MixedThe NationStructured as a series of diary entries in which he tells us what he knows for sure about American bioweapons efforts in that era, Baseless allows Baker to highlight that the government is still actively hiding things all these years later and to speculate about what they may be. At the same time, he tries to capture the frustration of growing older as the government runs out the clock on disclosing its secrets while they might still matter to anyone living ... I found myself wondering at this failure of imagination about what he could do. Why didn’t Baker reach out to one of the public interest organizations that provide free legal services to journalists and researchers with a righteous FOIA request and see if they would be interested in taking on his case? How can he publish a book that laments FOIA’s deficiencies—its subtitle is My Search for Secrets in the Ruins of the Freedom of Information Act —without doing what is necessary, if not always sufficient, to make that law work? ... Baker the person, interesting and imperfect as are we all in our own ways, rises from the pages of Baseless with a generally firm understanding that he has produced a very strange book.
Guy M Snodgrass
PositiveThe New York Times Book ReviewSnodgrass, a former Navy fighter pilot who worked in Mattis’s office from the spring of 2017 until the summer of 2018, has stepped forward to fill some of the vacuum created by Mattis’s silence. To be sure, his vantage point was limited...But Snodgrass saw more than enough for his memoir to take its place in the growing annals of government dysfunction ... Snodgrass, who eventually quit after clashing with a top Mattis aide, clearly admires his former boss but does not canonize him.
PositiveThe New York Times Book Review... a valuable guide to the story so far and offers some predictions about what the next chapter may look like, after the Islamic State is forced back into a mere insurgency ... Despite its subtitle, Soufan retells the Qaeda story from the beginning, enriching that now oft-told tale with newer materials, including some from the trove of communications seized in the 2011 raid on Osama bin Laden’s compound. His approach is to explain the movement through the eyes of a few key terrorist figures ... the best and most interesting parts of Soufan’s book center on a less famous figure: Saif al-Adel, a pragmatic Egyptian ex-soldier who devoted his professional life to the post-Cold War global Sunni Islamist movement and played a secondary role, Zelig-like, in most of the important events in Qaeda’s history ... Soufan offers lucid explanations of a worldview that to casual Western eyes may seem mindlessly nihilistic, but is coherent within its own terms of seeking to establish a caliphate.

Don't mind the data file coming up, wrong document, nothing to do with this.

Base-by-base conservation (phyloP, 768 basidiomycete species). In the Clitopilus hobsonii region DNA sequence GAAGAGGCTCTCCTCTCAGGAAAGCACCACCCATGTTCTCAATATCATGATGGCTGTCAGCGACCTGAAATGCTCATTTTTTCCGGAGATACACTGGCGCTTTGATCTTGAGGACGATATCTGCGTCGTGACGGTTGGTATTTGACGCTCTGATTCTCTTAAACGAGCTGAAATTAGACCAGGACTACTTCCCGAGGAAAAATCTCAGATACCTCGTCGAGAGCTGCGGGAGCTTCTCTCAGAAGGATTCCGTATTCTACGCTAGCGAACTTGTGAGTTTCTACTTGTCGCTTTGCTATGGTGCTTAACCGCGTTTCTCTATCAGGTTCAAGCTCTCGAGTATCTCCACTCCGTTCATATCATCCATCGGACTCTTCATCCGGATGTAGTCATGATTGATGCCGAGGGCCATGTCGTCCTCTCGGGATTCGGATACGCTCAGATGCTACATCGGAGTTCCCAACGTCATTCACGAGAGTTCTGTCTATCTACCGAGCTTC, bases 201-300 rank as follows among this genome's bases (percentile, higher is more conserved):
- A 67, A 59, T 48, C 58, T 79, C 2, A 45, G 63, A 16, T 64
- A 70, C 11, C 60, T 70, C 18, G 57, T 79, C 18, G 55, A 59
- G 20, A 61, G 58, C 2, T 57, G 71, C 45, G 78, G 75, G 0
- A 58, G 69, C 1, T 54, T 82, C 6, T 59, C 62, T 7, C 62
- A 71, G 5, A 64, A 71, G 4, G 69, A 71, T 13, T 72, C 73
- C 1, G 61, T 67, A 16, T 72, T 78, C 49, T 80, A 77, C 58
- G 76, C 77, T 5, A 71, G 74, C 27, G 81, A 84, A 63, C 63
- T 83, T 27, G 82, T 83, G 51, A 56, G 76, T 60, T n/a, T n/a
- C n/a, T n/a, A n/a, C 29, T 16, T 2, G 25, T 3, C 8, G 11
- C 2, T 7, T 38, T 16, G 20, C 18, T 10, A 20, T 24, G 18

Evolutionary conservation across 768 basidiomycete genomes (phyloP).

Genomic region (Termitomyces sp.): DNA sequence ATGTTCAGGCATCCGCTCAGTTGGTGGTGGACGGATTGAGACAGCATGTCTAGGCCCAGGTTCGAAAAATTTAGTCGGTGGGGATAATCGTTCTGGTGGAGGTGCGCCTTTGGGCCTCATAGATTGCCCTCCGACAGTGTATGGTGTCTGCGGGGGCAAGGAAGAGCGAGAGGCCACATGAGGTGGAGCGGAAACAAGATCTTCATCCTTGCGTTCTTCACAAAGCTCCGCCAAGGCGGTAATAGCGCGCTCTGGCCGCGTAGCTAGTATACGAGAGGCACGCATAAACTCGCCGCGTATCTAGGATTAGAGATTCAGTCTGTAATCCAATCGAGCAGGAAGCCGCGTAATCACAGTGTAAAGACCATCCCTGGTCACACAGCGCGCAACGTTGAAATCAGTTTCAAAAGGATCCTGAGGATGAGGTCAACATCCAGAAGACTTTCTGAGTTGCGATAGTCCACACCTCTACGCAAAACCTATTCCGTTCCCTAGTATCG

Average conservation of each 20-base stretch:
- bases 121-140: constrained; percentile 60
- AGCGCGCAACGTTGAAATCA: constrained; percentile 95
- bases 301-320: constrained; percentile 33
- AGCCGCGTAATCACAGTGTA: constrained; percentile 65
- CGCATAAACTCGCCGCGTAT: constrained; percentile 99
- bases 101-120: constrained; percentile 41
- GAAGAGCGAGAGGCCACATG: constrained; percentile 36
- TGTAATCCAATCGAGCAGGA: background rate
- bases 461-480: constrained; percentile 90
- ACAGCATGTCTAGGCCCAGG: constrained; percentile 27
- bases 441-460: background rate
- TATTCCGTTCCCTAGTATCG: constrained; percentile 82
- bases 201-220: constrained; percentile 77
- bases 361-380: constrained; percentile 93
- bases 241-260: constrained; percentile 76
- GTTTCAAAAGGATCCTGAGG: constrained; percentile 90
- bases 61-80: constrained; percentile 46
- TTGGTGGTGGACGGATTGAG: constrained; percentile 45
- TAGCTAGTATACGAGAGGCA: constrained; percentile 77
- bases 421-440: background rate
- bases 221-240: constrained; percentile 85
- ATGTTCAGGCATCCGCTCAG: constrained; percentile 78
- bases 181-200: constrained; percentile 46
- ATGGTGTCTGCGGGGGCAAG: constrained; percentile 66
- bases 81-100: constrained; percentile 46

Michael V. Hayden
MixedThe New York Review of Books...when it comes to matters that raise questions about the competence, reputation, and potential criminal liability of intelligence officials, 'the world as it was seen from Langley' may not always be the same as 'the world as it is'...truth to Hayden sometimes seems to be whatever serves the interests of his own faction: the permanent bureaucracy of intelligence and military professionals ... while I believe that major aspects of his book are flawed, I also think that other parts are excellent. Hayden spent his career grappling with some of the world’s most complex problems and he has many interesting, if often bleak, things to say about them—especially when his account is less driven by his concern to defend the record of the intelligence agencies.